When I got home last night I was intrigued to find waiting for me in my mailbox a piece from the Yes on 1A/1B campaign (hey Brian, where’s my direct mail?). It’s apparently directed to Democrats, because the mailer is attempting to make the case that Obama supports 1A and 1B, and you should too:
Apparently, Obama’s not-quite-endorsement of the special election propositions came at a love-fest with Schwarzenegger a couple of months ago during the President’s visit to Los Angeles, during which I barely got out of downtown before they shut down the streets.
The mail piece quotes a piece by San Francisco Chronicle political writer Carla Marinucci, which basically describes a love-in of sorts between Schwarzenegger and Obama regarding the state and federal budget crisis:
Obama praised Schwarzenegger as “one of the great innovators of state government, somebody who has been leading California through some very difficult times, somebody who has turned out to be an outstanding partner” in economic recovery.
Schwarzenegger, who has prominently broken with some of his fellow Republican governors who have criticized the federal stimulus package as an example of bloated overspending, went the full measure on Thursday, praising both the president and his stimulus plan.
“It’s the greatest package,” he said. “I’m so happy we are getting these kinds of benefits from the federal government and President Obama.” He called the Democrat “a fantastic partner” and “our leader in economic recovery.”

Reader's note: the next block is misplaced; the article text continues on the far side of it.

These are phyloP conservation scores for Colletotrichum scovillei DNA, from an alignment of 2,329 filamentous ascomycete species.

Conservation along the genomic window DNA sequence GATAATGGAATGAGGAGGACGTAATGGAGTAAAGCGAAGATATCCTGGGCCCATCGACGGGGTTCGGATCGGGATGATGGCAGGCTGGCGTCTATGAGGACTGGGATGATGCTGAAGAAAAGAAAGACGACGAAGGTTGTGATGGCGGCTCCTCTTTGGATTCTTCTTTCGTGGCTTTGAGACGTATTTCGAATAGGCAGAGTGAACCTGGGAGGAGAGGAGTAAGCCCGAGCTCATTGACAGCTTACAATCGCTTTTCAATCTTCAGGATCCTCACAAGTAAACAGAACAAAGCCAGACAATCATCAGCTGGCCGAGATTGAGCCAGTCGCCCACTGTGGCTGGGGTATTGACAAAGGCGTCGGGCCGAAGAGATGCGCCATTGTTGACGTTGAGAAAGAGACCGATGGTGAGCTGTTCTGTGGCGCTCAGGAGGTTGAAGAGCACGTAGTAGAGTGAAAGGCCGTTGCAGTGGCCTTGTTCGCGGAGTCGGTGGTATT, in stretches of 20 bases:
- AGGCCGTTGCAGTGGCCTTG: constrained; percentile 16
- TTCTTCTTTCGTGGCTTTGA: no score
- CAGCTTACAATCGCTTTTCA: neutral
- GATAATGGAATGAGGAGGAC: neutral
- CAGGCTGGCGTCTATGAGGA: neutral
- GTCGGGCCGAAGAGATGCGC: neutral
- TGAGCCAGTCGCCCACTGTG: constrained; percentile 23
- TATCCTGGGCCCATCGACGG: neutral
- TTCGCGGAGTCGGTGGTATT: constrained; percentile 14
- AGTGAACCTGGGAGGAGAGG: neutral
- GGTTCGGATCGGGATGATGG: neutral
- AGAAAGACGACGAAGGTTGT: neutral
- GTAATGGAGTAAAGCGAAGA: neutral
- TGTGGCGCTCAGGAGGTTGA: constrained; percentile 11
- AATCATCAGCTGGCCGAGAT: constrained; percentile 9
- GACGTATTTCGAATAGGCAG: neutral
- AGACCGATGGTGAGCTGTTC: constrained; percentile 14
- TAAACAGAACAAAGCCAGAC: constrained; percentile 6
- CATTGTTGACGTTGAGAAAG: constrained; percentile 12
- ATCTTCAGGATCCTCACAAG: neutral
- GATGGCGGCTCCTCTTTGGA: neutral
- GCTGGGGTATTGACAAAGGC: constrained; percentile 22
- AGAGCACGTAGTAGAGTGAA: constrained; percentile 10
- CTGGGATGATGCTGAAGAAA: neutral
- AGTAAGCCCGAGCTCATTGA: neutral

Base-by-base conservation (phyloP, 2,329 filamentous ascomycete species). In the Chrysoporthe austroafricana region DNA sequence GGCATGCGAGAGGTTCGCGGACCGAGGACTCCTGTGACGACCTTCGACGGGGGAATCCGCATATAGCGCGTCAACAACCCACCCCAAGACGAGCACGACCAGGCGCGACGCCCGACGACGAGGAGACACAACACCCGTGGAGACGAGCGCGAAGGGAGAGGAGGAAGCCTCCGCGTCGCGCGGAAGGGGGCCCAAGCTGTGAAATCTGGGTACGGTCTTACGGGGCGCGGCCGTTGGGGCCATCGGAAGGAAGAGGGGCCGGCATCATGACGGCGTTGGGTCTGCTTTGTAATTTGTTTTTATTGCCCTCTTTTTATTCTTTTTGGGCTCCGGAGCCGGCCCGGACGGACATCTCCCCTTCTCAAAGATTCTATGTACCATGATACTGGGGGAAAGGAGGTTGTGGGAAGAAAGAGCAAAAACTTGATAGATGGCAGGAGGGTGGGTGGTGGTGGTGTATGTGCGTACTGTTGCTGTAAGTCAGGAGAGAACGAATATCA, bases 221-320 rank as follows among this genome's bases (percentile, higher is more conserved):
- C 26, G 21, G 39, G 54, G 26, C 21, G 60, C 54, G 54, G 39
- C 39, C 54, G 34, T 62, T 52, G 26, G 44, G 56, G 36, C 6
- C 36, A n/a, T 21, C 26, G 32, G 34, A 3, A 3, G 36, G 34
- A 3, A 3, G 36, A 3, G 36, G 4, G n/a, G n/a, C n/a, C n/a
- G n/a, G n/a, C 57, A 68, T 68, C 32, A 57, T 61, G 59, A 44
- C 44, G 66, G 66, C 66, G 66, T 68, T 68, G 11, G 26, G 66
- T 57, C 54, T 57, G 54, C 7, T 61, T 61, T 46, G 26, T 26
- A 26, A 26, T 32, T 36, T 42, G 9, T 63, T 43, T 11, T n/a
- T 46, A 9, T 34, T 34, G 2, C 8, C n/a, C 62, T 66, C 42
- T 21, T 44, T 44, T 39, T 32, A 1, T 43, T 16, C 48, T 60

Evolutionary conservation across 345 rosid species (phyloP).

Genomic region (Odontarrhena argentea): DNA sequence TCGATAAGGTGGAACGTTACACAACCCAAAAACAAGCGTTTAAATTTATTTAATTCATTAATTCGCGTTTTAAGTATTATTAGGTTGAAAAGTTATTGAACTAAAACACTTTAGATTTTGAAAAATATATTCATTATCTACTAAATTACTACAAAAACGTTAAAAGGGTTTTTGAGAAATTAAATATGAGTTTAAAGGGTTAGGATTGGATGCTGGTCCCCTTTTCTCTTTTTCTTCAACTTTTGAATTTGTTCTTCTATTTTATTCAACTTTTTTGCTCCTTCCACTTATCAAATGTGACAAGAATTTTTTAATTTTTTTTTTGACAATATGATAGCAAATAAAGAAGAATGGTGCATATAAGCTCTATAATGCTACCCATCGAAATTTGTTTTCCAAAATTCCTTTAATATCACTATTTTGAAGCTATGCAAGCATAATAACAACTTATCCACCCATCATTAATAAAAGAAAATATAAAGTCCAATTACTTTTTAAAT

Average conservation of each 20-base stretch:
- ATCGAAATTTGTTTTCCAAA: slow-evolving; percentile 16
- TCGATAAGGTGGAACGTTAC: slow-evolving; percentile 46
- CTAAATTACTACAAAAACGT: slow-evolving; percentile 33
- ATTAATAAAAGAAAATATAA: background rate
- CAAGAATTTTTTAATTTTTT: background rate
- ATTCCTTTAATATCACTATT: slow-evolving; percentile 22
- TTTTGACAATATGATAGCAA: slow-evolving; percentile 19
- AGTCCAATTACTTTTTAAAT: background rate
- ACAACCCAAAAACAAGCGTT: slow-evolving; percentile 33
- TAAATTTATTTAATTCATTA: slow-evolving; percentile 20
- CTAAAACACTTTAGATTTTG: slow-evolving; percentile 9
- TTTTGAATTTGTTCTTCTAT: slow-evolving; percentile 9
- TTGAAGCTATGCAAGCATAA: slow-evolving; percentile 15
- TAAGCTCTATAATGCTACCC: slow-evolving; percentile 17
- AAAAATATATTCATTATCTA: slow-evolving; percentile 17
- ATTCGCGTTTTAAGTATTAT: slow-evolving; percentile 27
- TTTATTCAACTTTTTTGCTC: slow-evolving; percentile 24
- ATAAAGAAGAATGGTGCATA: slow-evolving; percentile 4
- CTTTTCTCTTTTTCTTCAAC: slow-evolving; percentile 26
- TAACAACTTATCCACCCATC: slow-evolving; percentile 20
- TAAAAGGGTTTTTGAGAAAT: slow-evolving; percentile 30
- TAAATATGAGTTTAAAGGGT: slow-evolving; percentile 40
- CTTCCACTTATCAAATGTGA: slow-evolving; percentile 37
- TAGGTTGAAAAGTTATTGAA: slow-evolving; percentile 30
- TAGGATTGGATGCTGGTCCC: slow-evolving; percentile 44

During the event, Obama added a nod to “the initiatives” on the ballot:
Obama, addressing a question from a member of the audience regarding cutbacks in education funding, stopped short of a formal endorsement of the governor’s six ballot measures. But he told the audience at the Miguel Contreras Learning Center that he had discussed the issues with the governor.
“That’s why it’s so important for everybody to get engaged in the various initiatives that are going to be coming up, to make sure – that what you just articulated, to invest in our kids … is reflected in the state budget,” he said.
He warned that in the current economic situation, voters who want better schools, better roads and better infrastructure should know that “you can’t have something for nothing … you can’t ask local elected officials to balance the budget” and cut taxes and improve roads. “Somebody’s got to pay for it,” he said.
The Yes on 1A campaign is trying to get you to vote their way because of a tepid nod by President Obama. But what’s really telling is the last paragraph, not the middle one. I fully agree with President Obama on that. Now, if only we could get him to move past giving lukewarm nods to special election propositions that will have a bunch of negative consequences, what if we actually got him to support a sane constitution for this state instead?